On a former post I had written about how weird the English language was and this text by Richard Leverer proves it once again. But, among all this jungle of weirdness, probably one of the big challenges for most English learners is spelling and pronunciation. It is even a big issue for native speakers who may have difficulties spelling correctly.
Some words have different meanings, but are pronounced the same (homophones); others share the same sounds but are spelt differently, and there are silent letters (debt) and disappearing syllables (as in strawberry, because of word stress)….enough to make anyone go crazy!
There is a poem that illustrates this wonderfully. The title is ‘The Chaos’ (by the way, are you sure you know how “chaos” is pronounced?) and it was written by Gerard Nolst Trenité in 1922. You can read the whole poem on this post . How do you feel about it? Do you agree with the Frenchman who said he’d rather spend six months of labour than reading six lines aloud ever again?
The Spelling Reform
Watch the following video and find out the speaker’s main argument.
There are many people who advocate a spelling reform, in fact many proposals have been put forward to bring English up to date, arguing that the current spelling system has a significant economic and social cost.
What do you think about this? Would you like English spelling to be easier? Do you think there is no point in changing it ?
TIPS FOR LEARNING SPELLING AND PRONUNCIATION
- Keep your own pronunciation record. I always recommend dedicating a few pages on your notebooks to grouping words according to their pronunciation. This is particularly helpful with vowels and vocalic groups. When you learn a new word which has a “weird” pronunciation, write it down with other words that contain the same sound. It can be useful also when there is a word you always seem to be getting wrong.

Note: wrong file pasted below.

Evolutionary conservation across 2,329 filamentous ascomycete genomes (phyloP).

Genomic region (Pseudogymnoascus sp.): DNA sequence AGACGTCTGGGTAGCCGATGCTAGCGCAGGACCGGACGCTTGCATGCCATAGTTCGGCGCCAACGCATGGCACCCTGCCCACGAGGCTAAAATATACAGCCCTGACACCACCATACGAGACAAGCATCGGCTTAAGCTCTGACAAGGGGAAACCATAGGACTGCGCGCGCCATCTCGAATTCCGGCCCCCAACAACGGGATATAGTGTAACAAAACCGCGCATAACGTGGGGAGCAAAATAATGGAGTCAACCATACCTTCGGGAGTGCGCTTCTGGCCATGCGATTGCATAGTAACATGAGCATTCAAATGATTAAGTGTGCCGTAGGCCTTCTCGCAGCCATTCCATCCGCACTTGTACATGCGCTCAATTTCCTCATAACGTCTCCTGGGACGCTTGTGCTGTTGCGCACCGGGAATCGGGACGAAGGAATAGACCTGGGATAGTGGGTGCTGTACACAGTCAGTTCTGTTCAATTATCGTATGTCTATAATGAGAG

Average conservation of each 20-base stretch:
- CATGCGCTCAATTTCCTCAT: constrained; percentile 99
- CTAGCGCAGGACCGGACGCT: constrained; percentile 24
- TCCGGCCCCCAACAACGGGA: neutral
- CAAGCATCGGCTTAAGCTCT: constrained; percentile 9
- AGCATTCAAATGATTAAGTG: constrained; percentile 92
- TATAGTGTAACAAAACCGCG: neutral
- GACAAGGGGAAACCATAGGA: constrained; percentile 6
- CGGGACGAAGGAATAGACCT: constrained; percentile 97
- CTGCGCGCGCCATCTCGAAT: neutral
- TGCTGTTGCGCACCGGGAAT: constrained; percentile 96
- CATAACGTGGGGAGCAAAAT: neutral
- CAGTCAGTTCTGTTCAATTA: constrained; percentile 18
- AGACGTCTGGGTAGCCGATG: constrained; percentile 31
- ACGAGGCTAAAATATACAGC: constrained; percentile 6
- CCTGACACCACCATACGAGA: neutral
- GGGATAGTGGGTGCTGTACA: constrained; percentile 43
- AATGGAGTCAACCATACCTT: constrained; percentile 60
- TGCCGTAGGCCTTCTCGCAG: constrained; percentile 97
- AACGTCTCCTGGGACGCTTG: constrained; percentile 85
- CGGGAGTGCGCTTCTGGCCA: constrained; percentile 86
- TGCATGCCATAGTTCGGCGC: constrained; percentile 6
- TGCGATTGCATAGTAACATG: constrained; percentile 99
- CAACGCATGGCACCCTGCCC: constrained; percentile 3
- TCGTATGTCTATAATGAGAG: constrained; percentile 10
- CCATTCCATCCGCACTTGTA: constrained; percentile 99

- Learn the symbols of the IPA (international phonetic alphabet). The IPA is an essential tool for language learners. I wouldn’t say it’s necessary to learn to transcribe or even be familiar with every single sound, but you should be aware of some phonemes, as it will enable to pronounce any word at all by simply looking it up in the dictionary. The interactive phonetic chart below may be of some help to get started:
3. Learn to recognize word stress and sentence stress. Stress is the most important features of the English phonological system. Being aware that some syllables and words will not be heard because they are weak forms, while others will surely stand out because they are strong, will make it a little easier for you to start prediciting certain phrases because of their stress patterns. And you’ll finally get to understand the reason why “the English seem to eat up all the words”.
4. Be patient!
Reading and listening to famous quotes is a fantastic way of learning languages. They are evocative and meaningful on their own. They don’t need a context, but still make perfect sense. That’s probably why they are so popular in social media: short bits of language, with clear messages and that we can easily relate to.
As we are approaching the Oscars, you are likely to come across many movie quotes like the ones in these images.
(You can click here for extra reading about the Oscars)
So, what can you learn in famous movie quotes?
- Verb patterns (like worth +ing / it’s supposed to be …)
- Conditional sentences
- Adjectives describing character.
- Inversions for emphasis and other similar structures.